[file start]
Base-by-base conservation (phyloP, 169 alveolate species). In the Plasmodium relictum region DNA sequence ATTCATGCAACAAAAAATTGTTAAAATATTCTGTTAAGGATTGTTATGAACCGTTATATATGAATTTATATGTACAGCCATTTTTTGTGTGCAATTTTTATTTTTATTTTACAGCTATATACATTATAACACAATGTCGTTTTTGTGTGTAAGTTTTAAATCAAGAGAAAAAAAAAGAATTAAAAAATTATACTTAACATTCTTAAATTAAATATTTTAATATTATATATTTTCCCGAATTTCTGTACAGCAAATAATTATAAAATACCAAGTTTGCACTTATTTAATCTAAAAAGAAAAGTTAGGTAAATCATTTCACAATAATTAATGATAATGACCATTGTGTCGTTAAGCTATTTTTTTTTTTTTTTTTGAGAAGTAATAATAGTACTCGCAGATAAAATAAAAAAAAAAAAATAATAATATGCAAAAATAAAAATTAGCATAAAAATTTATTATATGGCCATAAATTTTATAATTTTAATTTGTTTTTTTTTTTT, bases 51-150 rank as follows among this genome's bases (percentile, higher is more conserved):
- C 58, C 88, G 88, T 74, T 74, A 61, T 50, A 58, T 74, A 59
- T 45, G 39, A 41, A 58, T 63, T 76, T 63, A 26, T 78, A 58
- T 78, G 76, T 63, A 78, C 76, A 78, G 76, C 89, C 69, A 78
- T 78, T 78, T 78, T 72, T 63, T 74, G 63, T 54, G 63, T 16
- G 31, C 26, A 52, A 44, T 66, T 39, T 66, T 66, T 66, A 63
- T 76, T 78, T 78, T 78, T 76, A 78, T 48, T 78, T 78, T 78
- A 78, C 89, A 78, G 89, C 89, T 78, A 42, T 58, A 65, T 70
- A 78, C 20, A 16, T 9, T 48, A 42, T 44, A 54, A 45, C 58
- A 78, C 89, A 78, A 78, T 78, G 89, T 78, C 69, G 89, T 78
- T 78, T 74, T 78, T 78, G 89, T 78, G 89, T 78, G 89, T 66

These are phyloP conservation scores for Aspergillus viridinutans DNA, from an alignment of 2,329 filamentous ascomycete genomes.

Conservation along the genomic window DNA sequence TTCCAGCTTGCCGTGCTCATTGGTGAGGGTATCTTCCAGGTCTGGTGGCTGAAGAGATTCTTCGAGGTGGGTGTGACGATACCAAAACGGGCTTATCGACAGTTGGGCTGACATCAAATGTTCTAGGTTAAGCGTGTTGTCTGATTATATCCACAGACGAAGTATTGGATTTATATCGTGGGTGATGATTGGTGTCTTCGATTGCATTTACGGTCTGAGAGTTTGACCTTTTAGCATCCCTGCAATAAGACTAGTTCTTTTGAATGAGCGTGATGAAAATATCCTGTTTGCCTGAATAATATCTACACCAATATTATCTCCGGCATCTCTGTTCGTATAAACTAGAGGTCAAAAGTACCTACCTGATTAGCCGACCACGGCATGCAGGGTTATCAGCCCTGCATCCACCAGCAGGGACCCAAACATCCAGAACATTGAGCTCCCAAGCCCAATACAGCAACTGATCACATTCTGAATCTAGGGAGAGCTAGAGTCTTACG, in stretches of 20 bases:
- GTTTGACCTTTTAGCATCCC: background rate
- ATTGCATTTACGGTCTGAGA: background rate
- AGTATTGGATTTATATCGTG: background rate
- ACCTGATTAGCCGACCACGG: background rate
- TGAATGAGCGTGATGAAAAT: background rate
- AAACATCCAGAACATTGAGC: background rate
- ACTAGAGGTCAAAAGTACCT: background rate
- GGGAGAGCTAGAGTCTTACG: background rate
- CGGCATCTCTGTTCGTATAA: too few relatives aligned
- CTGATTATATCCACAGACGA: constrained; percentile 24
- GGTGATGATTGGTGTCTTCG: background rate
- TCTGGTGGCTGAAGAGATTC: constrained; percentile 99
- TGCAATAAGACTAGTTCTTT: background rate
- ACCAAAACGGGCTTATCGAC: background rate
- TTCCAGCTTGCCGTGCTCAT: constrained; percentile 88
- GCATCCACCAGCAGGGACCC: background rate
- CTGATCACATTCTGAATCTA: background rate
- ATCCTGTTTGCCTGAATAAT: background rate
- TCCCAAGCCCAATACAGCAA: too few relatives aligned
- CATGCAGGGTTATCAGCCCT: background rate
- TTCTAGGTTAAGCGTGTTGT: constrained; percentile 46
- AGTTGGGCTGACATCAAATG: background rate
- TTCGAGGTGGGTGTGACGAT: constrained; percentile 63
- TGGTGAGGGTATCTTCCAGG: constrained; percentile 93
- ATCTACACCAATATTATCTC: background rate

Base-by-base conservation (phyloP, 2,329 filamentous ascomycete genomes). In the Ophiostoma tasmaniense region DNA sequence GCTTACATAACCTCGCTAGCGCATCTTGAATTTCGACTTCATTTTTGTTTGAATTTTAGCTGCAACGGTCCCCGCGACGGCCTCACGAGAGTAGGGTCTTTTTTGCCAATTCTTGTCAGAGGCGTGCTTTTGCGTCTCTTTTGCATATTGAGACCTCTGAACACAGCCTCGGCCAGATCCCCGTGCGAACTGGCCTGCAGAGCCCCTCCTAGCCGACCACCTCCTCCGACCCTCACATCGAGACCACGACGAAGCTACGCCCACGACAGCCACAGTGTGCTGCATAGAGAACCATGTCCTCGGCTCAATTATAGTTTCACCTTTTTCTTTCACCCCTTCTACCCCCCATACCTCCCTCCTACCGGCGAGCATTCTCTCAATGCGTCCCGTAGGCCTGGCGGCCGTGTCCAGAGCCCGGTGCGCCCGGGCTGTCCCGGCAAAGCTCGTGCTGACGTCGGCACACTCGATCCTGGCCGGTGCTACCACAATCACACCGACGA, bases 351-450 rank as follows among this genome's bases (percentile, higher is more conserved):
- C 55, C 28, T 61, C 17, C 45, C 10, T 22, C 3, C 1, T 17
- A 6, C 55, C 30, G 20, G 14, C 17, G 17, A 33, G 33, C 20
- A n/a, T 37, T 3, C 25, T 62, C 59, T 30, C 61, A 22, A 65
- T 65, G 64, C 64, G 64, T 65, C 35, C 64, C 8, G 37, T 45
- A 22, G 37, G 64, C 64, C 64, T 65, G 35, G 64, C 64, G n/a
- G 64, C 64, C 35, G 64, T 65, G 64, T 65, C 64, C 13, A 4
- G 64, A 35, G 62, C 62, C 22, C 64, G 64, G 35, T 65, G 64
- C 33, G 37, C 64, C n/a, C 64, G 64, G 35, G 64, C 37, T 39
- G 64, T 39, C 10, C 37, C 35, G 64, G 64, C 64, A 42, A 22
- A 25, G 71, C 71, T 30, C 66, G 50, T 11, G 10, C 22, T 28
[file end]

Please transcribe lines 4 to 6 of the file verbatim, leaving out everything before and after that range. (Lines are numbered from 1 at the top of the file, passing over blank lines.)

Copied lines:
- T 78, G 76, T 63, A 78, C 76, A 78, G 76, C 89, C 69, A 78
- T 78, T 78, T 78, T 72, T 63, T 74, G 63, T 54, G 63, T 16
- G 31, C 26, A 52, A 44, T 66, T 39, T 66, T 66, T 66, A 63